Lava lake atop Kupaianaha vent, Kilauea Volcano, Hawai`i

Photograph by E.W. Wolfe on 16 December 1986

Lava lake

Lava lakes are large volumes of molten lava, usually basaltic, contained in a vent, crater, or broad depression. Scientists use the term to describe both lava lakes that are molten and those that are partly or completely solidified. Lava lakes can form (1) from one or more vents in a crater that erupts enough lava to partially fill the crater; (2) when lava pours into a crater or broad depression and partially fills the crater; and (3) atop a new vent that erupts lava continuously for a period of several weeks or more and slowly builds a crater higher and higher above the surrounding ground.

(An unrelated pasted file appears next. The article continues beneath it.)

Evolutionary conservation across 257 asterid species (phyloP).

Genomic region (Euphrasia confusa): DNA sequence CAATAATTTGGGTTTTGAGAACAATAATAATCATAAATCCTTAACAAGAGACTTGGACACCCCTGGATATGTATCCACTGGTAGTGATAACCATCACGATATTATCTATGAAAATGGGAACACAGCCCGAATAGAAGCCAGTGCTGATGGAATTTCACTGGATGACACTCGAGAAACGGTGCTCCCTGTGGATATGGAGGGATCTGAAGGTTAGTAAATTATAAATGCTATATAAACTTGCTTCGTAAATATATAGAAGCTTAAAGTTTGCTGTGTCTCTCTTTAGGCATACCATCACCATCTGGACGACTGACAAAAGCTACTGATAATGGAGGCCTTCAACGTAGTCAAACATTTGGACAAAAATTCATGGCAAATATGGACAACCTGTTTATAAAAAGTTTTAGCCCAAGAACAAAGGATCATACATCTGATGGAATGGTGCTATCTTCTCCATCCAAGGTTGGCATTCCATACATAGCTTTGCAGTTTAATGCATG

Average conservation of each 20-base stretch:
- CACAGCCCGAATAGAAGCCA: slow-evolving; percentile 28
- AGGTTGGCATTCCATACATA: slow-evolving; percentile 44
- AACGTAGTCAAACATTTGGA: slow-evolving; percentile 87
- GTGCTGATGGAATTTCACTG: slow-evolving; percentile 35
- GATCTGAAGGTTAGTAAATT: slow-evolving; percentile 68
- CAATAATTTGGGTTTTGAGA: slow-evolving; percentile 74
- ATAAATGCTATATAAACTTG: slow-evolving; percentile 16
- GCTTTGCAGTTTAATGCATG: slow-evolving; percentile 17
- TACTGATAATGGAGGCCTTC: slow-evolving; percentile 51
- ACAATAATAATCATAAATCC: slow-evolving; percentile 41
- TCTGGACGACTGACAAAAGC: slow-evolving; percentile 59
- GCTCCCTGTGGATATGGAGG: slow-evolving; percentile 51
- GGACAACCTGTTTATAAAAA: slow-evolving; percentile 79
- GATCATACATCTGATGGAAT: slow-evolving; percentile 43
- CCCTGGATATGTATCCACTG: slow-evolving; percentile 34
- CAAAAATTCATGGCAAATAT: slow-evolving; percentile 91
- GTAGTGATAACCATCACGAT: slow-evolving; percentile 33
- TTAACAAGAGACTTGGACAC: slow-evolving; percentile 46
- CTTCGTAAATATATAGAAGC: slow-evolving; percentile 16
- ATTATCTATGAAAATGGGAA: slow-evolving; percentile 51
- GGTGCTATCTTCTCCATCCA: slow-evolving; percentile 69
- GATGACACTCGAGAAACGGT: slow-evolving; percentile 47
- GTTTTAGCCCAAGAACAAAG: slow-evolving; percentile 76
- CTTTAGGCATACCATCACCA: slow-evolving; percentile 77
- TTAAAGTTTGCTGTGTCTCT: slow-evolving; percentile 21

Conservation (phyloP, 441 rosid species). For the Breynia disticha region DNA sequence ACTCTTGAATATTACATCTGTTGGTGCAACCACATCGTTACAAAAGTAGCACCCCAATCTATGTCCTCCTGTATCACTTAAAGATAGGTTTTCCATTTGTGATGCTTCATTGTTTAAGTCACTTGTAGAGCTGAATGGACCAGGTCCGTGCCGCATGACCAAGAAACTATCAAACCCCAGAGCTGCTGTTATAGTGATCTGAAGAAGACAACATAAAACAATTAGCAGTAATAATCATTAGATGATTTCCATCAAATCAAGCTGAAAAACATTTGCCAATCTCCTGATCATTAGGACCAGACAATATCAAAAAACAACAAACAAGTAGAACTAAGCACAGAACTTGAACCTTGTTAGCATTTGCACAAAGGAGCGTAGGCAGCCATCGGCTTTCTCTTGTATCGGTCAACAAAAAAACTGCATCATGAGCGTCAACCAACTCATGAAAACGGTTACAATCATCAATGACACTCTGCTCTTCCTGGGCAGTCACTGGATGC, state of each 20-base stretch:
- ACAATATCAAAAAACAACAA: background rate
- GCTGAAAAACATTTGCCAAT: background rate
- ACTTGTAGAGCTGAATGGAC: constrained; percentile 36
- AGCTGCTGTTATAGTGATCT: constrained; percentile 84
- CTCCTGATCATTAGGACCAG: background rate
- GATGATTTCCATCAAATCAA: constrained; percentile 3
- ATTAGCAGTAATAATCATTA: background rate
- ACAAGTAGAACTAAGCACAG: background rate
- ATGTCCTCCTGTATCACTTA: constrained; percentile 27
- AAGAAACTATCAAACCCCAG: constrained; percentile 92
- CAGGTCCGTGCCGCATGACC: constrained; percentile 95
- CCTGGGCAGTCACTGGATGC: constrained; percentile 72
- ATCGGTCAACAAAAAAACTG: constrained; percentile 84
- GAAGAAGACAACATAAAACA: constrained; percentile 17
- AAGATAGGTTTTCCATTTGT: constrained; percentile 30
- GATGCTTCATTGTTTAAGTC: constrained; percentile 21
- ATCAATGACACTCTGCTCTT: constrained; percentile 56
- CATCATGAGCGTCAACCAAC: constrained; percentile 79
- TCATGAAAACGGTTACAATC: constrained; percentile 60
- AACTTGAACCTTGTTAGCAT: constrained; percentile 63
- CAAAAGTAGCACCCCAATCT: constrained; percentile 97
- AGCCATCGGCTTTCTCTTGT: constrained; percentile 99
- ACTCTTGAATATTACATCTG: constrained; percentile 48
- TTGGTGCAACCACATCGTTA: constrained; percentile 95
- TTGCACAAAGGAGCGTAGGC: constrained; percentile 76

Image shows an aerial view of a lava lake atop the Kupaianaha vent on the east rift zone of Kilauea Volcano, Hawai`i. The fume rising from the end of the narrow part of the lava lake marks the beginning of a lava tube.

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